It would be fair to question the need for another film exploring the phenomenon of celebrity. Documentary essays on the life (and death) of Whitney Houston abound, Netflix is riddled with success stories (and the opposite) and the rise of the social media star is yet to peak. As a cinematic entrant in this crowded field, Vox Lux and director Brady Corbet provide an elegant and thoughtful reflection of the complications of fame.
Vox Lux opens with a very confronting first act, the teenage Celeste (Raffey Cassidy) is the survivor of a school shooting in the late 1990s. When she and her sister Ellie (Stacy Martin) channel the complexities of Celeste’s experience into a song, they capture the hearts of the nation. Celeste is quickly picked up by a manager (Jude Law) and a record label, and her previous life, as a modest and religious schoolgirl, is replaced with that of a teen pop star.
The second and third act of the film jump ahead to 2017, where Celeste – now played by Natalie Portman – is readying herself for her return to glory with a comeback tour kicking off in her home town. She is now prone to questionable drinking and drug use, relies on her sister to raise her teenage daughter (also played by Cassidy), has abysmal relationships with her staff and is generally a very troubled woman. In preparing for the concert, Celeste is linked to an attack by terrorists wearing costumes from her recent video.
The film reads as an essay or a reflection on a number of contemporary preoccupations and afflictions; on celebrity, gun control and violence, larger scale politics and smaller scale personal responsibilities. This distils down to a thesis on the contemporary human condition, which Corbet acknowledges in the closing scene with the text ‘A 21st Century Portrait’. It may not be an argument which will be transparent at the initial viewing, but one senses that repeated and later viewings will be required for Vox Lux. Certainly, the film has the potential to stay with the viewer for many days.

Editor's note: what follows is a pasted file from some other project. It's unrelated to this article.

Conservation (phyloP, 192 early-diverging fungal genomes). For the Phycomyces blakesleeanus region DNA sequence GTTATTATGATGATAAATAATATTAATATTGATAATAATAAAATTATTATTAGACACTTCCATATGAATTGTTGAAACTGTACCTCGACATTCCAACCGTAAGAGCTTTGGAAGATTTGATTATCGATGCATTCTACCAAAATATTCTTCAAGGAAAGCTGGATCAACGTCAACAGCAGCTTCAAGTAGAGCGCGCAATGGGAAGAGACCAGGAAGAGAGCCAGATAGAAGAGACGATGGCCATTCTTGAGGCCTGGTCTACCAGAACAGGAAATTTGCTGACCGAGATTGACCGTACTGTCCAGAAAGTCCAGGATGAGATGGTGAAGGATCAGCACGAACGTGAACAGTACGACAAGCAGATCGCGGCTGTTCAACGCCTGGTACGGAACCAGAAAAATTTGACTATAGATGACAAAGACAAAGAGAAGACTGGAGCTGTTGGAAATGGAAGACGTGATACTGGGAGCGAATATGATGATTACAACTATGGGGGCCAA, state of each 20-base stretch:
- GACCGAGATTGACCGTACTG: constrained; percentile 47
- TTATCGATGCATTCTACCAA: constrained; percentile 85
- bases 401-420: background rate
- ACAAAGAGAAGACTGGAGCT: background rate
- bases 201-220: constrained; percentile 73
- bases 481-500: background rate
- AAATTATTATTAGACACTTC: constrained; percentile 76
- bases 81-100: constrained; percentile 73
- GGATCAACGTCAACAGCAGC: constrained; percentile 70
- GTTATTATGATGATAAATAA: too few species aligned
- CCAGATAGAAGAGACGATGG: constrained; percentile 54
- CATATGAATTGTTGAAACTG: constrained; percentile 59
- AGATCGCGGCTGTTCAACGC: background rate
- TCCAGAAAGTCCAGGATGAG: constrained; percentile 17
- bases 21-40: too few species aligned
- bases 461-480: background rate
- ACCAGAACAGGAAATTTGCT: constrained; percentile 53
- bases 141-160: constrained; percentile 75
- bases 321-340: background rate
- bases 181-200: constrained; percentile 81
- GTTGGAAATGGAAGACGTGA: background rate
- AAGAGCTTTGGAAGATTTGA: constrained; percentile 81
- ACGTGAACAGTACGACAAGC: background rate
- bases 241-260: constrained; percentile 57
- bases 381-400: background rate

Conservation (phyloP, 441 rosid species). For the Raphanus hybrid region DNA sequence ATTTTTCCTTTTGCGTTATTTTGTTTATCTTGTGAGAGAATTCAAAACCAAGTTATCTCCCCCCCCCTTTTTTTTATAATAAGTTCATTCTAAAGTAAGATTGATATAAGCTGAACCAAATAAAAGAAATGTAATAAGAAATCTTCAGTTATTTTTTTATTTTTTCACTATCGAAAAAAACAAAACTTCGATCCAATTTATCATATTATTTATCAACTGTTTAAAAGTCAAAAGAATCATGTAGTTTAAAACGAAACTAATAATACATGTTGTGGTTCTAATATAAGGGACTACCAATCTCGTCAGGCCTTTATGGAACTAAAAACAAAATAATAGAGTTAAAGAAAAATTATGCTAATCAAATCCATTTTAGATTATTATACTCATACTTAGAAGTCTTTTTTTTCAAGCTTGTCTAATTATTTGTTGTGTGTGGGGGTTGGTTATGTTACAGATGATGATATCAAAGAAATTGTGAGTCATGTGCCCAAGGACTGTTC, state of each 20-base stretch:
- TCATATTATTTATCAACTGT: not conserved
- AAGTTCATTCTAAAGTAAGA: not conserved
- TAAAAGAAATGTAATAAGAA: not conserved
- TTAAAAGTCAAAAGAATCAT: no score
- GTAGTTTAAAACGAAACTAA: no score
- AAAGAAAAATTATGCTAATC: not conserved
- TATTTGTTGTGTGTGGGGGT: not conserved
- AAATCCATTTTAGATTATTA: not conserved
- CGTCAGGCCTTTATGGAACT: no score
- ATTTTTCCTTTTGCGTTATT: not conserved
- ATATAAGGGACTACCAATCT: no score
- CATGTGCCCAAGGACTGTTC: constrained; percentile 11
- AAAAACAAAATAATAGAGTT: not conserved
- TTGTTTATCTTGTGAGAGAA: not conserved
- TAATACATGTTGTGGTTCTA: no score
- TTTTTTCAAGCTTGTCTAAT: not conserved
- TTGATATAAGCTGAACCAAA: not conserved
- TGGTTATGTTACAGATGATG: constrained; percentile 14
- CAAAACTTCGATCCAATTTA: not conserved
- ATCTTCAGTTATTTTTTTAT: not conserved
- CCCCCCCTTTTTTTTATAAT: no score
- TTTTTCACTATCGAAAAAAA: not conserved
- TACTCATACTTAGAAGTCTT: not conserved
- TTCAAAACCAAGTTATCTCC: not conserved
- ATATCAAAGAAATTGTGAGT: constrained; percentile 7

There are certain indicators to the era in which the film is made – this is a very ‘Post-Trump’ text – but there are also timeless qualities to Vox Lux. Aesthetically the film is quite elegant, albeit raw, and narratively the story addresses age-old themes of the ‘heroes quest’ (or anti-heroes quest) and the ‘coming-of-age’ tale gone askew. The three-act structure gives a literary quality which makes the timelessness quite deliberate.
The character of Celeste is, at times, quite unlikeable, and the tones of morality oozing out from the direction are also on the nose. But Portman is fabulous, mostly in her presence and physicality, rather than her lines. It is her performance which holds the film together, and keeps the hokeyness at bay.
Vox Lux is in cinemas from 21st February through Madman Films.